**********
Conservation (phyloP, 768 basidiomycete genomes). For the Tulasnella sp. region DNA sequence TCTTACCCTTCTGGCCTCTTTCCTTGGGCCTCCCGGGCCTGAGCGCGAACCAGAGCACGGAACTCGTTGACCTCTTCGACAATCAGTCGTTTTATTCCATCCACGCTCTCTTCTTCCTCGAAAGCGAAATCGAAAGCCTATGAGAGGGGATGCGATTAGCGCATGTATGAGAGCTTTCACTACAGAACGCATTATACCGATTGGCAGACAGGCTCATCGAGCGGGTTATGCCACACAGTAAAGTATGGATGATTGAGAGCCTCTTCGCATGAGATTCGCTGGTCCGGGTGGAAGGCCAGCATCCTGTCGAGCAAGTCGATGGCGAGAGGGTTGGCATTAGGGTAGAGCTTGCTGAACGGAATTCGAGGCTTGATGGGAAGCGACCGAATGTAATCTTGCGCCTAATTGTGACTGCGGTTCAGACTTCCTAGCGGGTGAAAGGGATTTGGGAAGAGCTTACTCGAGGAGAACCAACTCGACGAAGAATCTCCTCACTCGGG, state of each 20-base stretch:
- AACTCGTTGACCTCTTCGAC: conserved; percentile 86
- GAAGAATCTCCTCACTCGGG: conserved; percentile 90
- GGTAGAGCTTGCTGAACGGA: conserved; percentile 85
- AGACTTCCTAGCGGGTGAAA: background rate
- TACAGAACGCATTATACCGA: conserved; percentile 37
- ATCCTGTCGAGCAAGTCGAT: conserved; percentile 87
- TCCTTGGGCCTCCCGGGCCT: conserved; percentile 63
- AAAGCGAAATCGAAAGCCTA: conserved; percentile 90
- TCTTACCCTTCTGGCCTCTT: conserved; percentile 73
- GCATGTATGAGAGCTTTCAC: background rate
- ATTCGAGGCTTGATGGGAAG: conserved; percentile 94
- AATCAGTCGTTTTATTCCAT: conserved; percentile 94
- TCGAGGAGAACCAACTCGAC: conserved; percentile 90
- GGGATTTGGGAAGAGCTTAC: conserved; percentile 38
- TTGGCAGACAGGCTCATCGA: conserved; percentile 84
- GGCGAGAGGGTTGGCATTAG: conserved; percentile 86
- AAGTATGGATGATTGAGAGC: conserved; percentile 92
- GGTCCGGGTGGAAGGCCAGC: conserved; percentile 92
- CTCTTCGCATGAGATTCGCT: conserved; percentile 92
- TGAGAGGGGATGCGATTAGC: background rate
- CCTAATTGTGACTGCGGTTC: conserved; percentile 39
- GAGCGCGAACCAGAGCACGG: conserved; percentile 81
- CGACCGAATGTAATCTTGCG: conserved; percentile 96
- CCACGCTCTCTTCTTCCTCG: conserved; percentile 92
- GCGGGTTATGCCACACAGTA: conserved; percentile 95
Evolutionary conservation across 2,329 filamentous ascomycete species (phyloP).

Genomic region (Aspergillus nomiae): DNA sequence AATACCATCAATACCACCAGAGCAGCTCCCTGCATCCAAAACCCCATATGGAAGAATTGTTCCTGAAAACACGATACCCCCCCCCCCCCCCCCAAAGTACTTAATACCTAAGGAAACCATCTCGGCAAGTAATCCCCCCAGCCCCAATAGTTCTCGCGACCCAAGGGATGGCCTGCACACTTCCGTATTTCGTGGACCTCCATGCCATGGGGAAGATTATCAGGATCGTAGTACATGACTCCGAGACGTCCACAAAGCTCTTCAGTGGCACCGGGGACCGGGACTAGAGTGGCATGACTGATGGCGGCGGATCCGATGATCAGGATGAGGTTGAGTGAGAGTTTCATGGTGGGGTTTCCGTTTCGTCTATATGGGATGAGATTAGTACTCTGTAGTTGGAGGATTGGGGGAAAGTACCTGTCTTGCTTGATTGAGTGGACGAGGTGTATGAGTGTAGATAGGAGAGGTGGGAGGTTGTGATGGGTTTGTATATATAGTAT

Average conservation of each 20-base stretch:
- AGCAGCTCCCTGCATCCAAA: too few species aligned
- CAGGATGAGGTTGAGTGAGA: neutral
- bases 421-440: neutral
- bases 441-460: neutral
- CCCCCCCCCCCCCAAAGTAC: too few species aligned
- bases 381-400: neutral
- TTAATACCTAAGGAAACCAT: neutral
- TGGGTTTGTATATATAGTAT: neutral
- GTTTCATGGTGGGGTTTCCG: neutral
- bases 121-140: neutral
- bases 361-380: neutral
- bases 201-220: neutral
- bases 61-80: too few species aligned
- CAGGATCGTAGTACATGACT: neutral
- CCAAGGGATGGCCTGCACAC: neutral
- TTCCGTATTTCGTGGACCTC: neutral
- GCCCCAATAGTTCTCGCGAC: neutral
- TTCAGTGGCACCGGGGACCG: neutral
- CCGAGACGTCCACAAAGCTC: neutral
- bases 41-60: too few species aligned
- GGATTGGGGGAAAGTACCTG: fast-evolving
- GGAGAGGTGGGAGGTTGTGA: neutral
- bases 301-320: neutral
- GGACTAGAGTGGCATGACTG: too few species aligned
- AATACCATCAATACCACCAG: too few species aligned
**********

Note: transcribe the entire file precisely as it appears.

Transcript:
Conservation (phyloP, 768 basidiomycete genomes). For the Tulasnella sp. region DNA sequence TCTTACCCTTCTGGCCTCTTTCCTTGGGCCTCCCGGGCCTGAGCGCGAACCAGAGCACGGAACTCGTTGACCTCTTCGACAATCAGTCGTTTTATTCCATCCACGCTCTCTTCTTCCTCGAAAGCGAAATCGAAAGCCTATGAGAGGGGATGCGATTAGCGCATGTATGAGAGCTTTCACTACAGAACGCATTATACCGATTGGCAGACAGGCTCATCGAGCGGGTTATGCCACACAGTAAAGTATGGATGATTGAGAGCCTCTTCGCATGAGATTCGCTGGTCCGGGTGGAAGGCCAGCATCCTGTCGAGCAAGTCGATGGCGAGAGGGTTGGCATTAGGGTAGAGCTTGCTGAACGGAATTCGAGGCTTGATGGGAAGCGACCGAATGTAATCTTGCGCCTAATTGTGACTGCGGTTCAGACTTCCTAGCGGGTGAAAGGGATTTGGGAAGAGCTTACTCGAGGAGAACCAACTCGACGAAGAATCTCCTCACTCGGG, state of each 20-base stretch:
- AACTCGTTGACCTCTTCGAC: conserved; percentile 86
- GAAGAATCTCCTCACTCGGG: conserved; percentile 90
- GGTAGAGCTTGCTGAACGGA: conserved; percentile 85
- AGACTTCCTAGCGGGTGAAA: background rate
- TACAGAACGCATTATACCGA: conserved; percentile 37
- ATCCTGTCGAGCAAGTCGAT: conserved; percentile 87
- TCCTTGGGCCTCCCGGGCCT: conserved; percentile 63
- AAAGCGAAATCGAAAGCCTA: conserved; percentile 90
- TCTTACCCTTCTGGCCTCTT: conserved; percentile 73
- GCATGTATGAGAGCTTTCAC: background rate
- ATTCGAGGCTTGATGGGAAG: conserved; percentile 94
- AATCAGTCGTTTTATTCCAT: conserved; percentile 94
- TCGAGGAGAACCAACTCGAC: conserved; percentile 90
- GGGATTTGGGAAGAGCTTAC: conserved; percentile 38
- TTGGCAGACAGGCTCATCGA: conserved; percentile 84
- GGCGAGAGGGTTGGCATTAG: conserved; percentile 86
- AAGTATGGATGATTGAGAGC: conserved; percentile 92
- GGTCCGGGTGGAAGGCCAGC: conserved; percentile 92
- CTCTTCGCATGAGATTCGCT: conserved; percentile 92
- TGAGAGGGGATGCGATTAGC: background rate
- CCTAATTGTGACTGCGGTTC: conserved; percentile 39
- GAGCGCGAACCAGAGCACGG: conserved; percentile 81
- CGACCGAATGTAATCTTGCG: conserved; percentile 96
- CCACGCTCTCTTCTTCCTCG: conserved; percentile 92
- GCGGGTTATGCCACACAGTA: conserved; percentile 95
Evolutionary conservation across 2,329 filamentous ascomycete species (phyloP).

Genomic region (Aspergillus nomiae): DNA sequence AATACCATCAATACCACCAGAGCAGCTCCCTGCATCCAAAACCCCATATGGAAGAATTGTTCCTGAAAACACGATACCCCCCCCCCCCCCCCCAAAGTACTTAATACCTAAGGAAACCATCTCGGCAAGTAATCCCCCCAGCCCCAATAGTTCTCGCGACCCAAGGGATGGCCTGCACACTTCCGTATTTCGTGGACCTCCATGCCATGGGGAAGATTATCAGGATCGTAGTACATGACTCCGAGACGTCCACAAAGCTCTTCAGTGGCACCGGGGACCGGGACTAGAGTGGCATGACTGATGGCGGCGGATCCGATGATCAGGATGAGGTTGAGTGAGAGTTTCATGGTGGGGTTTCCGTTTCGTCTATATGGGATGAGATTAGTACTCTGTAGTTGGAGGATTGGGGGAAAGTACCTGTCTTGCTTGATTGAGTGGACGAGGTGTATGAGTGTAGATAGGAGAGGTGGGAGGTTGTGATGGGTTTGTATATATAGTAT

Average conservation of each 20-base stretch:
- AGCAGCTCCCTGCATCCAAA: too few species aligned
- CAGGATGAGGTTGAGTGAGA: neutral
- bases 421-440: neutral
- bases 441-460: neutral
- CCCCCCCCCCCCCAAAGTAC: too few species aligned
- bases 381-400: neutral
- TTAATACCTAAGGAAACCAT: neutral
- TGGGTTTGTATATATAGTAT: neutral
- GTTTCATGGTGGGGTTTCCG: neutral
- bases 121-140: neutral
- bases 361-380: neutral
- bases 201-220: neutral
- bases 61-80: too few species aligned
- CAGGATCGTAGTACATGACT: neutral
- CCAAGGGATGGCCTGCACAC: neutral
- TTCCGTATTTCGTGGACCTC: neutral
- GCCCCAATAGTTCTCGCGAC: neutral
- TTCAGTGGCACCGGGGACCG: neutral
- CCGAGACGTCCACAAAGCTC: neutral
- bases 41-60: too few species aligned
- GGATTGGGGGAAAGTACCTG: fast-evolving
- GGAGAGGTGGGAGGTTGTGA: neutral
- bases 301-320: neutral
- GGACTAGAGTGGCATGACTG: too few species aligned
- AATACCATCAATACCACCAG: too few species aligned